We first mentioned the GDPR back at the beginning of 2017, now everyone's finally panicking about it! In this article, we will explore GDPR for Marketing and the implications for marketers. The General Data Protection Regulation (GDPR) that's going to land in May 2018 is the biggest data privacy shake-up for the past two decades - but what does that mean for marketers?This subject brings up many of the same questions such as, what is GDPR? Does it apply to me? What changes do I need to make and will I be able to use the same tools & techniques? These are all important questions for marketers so in this post we are going to break it all down for you.
Let's get going!
What is GDPR?
So what does GDPR mean in a nutshell? Well, it's a new European regulation that comes into effect on May 25 2018. The regulation will replace the current data protection directive and hopes to give more protection to EU citizens and change the way organisations approach data protection.
According to the EU GDPR Portal:
The EU General Data Protection Regulation (GDPR) replaces the Data Protection Directive 95/46/EC and was designed to harmonize data privacy laws across Europe, to protect and empower all EU citizens data privacy and to reshape the way organizations across the region approach data privacy. The key articles of the GDPR, as well as information on its business impact, can be found throughout this site.
Fundamentally the GDPR will regulate 3 main things...
1. Data Permissions
First off is data permissions, how do you get permissions from users to use their email and personal data? The main point here is you need to say goodbye to all those good old soft opt-in forms and hello to getting much stronger consent- what we call a hard opt-in form.
This basically means that you'll have to use less dark UX and be more creative! Jim (Head of Innovation at Growth Tribe) noted a really good point that with GDPR on its way maybe live chat and chatbots will become even more essential because you don't need a hard opt-in to use a live chat or a chatbot.
2. Data Access
The second point you need to remember is users should be more easily able to have access to their data and see what data you have about them. They should also be able to ask for it to be deleted if they want and you should be able to facilitate this request.
From your point of view, this can be as easy as including an unsubscribe link for your email marketing efforts and probably giving users access to a personal profile where they can see which data you have and where they can actually delete parts of that data if they feel necessary.
3. Justifying Data Held
The final point, which kind of makes sense is that you should only ask for what you really need. Why does my flashlight app need to have access to my location? Why does a cosmetic company need to have access to my shoe size? The idea here is that we should only focus on collecting data that we actually have a legitimate reason for having.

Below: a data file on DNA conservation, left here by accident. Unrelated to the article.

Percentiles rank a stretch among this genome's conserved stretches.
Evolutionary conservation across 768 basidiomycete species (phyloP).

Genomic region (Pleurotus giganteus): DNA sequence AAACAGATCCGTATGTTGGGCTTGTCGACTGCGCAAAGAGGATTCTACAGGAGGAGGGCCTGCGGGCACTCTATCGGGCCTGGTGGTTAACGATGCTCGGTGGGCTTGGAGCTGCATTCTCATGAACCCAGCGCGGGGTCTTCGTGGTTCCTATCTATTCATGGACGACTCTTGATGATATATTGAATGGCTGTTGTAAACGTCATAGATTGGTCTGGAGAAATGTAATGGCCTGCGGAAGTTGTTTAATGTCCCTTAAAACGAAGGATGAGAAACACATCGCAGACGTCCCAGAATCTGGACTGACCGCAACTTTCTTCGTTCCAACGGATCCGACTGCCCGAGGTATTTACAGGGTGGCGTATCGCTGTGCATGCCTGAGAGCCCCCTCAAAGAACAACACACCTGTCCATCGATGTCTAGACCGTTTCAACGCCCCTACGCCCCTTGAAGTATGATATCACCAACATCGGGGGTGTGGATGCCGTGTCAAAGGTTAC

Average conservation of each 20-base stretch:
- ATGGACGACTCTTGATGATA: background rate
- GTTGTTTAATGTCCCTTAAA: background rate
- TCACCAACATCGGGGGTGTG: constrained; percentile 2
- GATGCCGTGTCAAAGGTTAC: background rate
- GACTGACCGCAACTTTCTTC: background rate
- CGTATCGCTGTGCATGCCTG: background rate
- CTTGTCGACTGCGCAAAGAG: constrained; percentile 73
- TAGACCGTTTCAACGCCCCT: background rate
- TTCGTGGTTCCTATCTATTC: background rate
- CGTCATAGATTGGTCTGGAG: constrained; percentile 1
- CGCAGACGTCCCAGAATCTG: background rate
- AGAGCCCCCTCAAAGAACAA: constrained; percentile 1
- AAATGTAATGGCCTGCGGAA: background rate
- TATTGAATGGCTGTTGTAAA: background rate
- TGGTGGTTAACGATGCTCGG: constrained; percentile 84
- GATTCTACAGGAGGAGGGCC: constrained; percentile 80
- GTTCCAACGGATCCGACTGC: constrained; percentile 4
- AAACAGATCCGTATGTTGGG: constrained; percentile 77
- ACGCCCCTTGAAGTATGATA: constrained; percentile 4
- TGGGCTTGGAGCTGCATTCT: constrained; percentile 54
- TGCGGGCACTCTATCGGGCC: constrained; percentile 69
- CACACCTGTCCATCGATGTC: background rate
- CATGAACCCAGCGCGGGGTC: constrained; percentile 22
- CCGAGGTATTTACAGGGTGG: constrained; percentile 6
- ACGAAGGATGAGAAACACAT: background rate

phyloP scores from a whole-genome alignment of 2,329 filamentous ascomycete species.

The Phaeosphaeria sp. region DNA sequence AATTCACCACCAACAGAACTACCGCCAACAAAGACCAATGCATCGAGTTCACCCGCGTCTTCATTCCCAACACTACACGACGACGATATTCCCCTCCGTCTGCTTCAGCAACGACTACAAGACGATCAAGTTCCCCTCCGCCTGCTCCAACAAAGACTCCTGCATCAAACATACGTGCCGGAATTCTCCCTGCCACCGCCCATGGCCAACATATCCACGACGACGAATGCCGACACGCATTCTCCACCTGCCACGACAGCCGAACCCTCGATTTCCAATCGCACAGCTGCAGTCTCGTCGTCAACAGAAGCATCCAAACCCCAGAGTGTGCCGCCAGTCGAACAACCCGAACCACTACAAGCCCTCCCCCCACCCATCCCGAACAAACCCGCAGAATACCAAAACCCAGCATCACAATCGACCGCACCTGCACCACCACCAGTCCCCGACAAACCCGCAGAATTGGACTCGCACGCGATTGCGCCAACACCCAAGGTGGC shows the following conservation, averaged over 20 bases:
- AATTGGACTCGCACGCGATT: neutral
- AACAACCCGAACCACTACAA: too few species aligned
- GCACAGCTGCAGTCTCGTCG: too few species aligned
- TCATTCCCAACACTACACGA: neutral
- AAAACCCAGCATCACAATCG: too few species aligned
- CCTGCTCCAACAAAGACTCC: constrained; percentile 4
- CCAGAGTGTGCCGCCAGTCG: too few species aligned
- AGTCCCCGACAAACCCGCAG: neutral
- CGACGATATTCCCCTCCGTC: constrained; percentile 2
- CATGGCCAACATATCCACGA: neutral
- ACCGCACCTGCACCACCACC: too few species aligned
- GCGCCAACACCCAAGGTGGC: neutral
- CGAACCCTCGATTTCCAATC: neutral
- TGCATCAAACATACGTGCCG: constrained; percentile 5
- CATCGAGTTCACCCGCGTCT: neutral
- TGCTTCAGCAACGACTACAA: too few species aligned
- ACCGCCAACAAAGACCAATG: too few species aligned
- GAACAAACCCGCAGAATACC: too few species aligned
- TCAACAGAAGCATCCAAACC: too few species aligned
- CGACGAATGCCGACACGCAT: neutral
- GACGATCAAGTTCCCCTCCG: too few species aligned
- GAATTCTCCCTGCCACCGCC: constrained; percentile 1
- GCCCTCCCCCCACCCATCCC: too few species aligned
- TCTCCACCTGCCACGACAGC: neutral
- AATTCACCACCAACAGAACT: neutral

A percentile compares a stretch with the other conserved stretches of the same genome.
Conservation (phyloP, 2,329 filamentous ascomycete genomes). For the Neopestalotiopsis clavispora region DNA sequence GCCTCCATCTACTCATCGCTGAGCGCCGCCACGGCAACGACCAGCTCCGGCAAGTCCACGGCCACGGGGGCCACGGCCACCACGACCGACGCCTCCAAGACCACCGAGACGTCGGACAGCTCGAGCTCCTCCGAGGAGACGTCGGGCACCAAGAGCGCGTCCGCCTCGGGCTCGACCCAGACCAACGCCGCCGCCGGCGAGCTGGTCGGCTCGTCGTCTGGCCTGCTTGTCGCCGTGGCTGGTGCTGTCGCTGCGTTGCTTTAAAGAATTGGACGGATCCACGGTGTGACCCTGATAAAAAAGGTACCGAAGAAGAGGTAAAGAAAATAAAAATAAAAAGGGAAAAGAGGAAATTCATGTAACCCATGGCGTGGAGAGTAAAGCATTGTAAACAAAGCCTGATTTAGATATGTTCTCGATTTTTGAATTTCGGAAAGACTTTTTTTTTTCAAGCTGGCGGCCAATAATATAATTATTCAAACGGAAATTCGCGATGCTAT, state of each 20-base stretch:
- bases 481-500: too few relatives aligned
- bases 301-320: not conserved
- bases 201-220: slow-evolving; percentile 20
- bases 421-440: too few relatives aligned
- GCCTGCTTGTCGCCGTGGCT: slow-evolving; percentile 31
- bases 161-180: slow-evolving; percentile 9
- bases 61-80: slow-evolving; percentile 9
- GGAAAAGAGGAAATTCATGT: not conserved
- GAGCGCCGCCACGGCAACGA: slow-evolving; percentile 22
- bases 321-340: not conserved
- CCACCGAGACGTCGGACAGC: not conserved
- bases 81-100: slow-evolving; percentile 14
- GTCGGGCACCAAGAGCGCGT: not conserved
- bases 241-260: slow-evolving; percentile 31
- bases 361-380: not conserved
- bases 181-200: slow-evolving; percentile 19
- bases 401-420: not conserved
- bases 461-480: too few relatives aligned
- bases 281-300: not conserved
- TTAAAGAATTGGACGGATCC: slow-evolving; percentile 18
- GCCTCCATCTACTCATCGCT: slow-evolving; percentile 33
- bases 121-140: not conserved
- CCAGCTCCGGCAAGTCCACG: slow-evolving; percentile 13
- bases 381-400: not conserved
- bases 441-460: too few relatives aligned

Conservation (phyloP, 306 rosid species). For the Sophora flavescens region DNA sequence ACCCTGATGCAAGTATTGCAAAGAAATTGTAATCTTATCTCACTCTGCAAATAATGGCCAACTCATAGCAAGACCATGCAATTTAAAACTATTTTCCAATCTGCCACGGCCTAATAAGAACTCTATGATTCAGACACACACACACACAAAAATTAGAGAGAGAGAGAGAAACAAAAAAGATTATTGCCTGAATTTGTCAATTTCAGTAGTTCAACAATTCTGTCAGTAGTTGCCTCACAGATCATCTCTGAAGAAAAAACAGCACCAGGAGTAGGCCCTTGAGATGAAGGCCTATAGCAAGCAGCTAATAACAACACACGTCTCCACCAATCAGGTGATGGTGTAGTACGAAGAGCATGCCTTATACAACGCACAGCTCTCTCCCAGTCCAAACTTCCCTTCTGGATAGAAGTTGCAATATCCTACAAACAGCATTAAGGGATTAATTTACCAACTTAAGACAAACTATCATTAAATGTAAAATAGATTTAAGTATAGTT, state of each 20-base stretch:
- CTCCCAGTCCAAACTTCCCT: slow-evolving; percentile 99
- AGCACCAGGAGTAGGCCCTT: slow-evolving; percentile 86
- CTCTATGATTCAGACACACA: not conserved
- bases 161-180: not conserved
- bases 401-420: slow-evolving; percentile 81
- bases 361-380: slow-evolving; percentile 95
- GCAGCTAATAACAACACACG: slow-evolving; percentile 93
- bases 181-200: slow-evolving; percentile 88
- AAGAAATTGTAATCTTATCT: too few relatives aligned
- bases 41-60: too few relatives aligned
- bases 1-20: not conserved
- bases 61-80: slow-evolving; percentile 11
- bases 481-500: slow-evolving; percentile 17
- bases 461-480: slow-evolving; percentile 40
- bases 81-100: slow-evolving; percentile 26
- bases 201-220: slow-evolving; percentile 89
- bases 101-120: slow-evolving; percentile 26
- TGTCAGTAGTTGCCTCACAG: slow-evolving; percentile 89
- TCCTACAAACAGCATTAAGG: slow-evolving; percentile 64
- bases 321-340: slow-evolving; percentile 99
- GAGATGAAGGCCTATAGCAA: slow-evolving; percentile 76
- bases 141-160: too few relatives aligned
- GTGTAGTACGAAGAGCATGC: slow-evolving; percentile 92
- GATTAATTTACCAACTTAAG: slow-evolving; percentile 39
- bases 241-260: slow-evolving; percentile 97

This isn't actually bad news if you're a UX designer and your data scientist will definitely thank you later!
Who Will Be Affected?
Well, any business who's targeting customers within the EU and any business based outside of the EU but that's targeting customers inside the EU.
Which roles will be affected? Anybody that has an interaction with the customers, especially at the top of the funnel! This means Marketers, Product Owners, Lead Generators and Marketing Automation Experts, to name a few.
Will You Be Able to Use All the Same Tools?
Now, you might be thinking what about all these awesome tools I use? Will I still be able to use them? We've actually reached out to a few tools and we've done some research to demonstrate that many companies are taking a very proactive approach to the GDPR, here are a few examples:
Google, of course, has been taking steps to become compliant:
"You can count on the fact that Google is committed to GDPR compliance across Google Cloud services. We are also committed to helping our customers with their GDPR compliance journey by providing robust privacy and security protections built into our services and contracts over the years."
Our favourite data aggregation tool segment.com will soon be totally compliant:
"As a company, we believe the new legal requirements will raise the bar for honoring end users’ rights, and we welcome the legislation. Not only will the GDPR make it easy for end users to exercise their rights, but we also predict the Regulation will diminish data controllers’ reliance on third-party data sources for marketing and acquisition, as these data sources are often obtained and processed with questionable user consent."
Another one of our favourite tools Hotjar has also announced that they will soon be compliant:
"We are taking many steps across the entire company to ensure we will be ready for the GDPR. We are improving anonymity within our analytics tools and making changes to allow you to tailor how you request consent within our feedback tools."
However, our research shows that some tools, especially with regards to email guessing or cold lead generation, might be hit really hard. We've contacted a few which were not gonna name but they said that they might actually cease their European activity altogether if it becomes too hard to be compliant!
What Will Happen if You Fail to Comply?
Truth is If you don't comply it's gonna hurt, a lot! The fines are up to four percent of your global annual turnover (that's your global turnover!) or 20 million Euros, whichever is the greater number.
However, as explained nicely in this article by I-Scoop:
"The exact fines depend on numerous factors such as how severe non-compliance and potential personal data breaches are, the measures that have been taken to be GDPR compliant (with GDPR awareness a first one), the degree in which an organization fails to set up the essential mechanisms to prevent personal data breaches or deliver upon the requests of data subjects"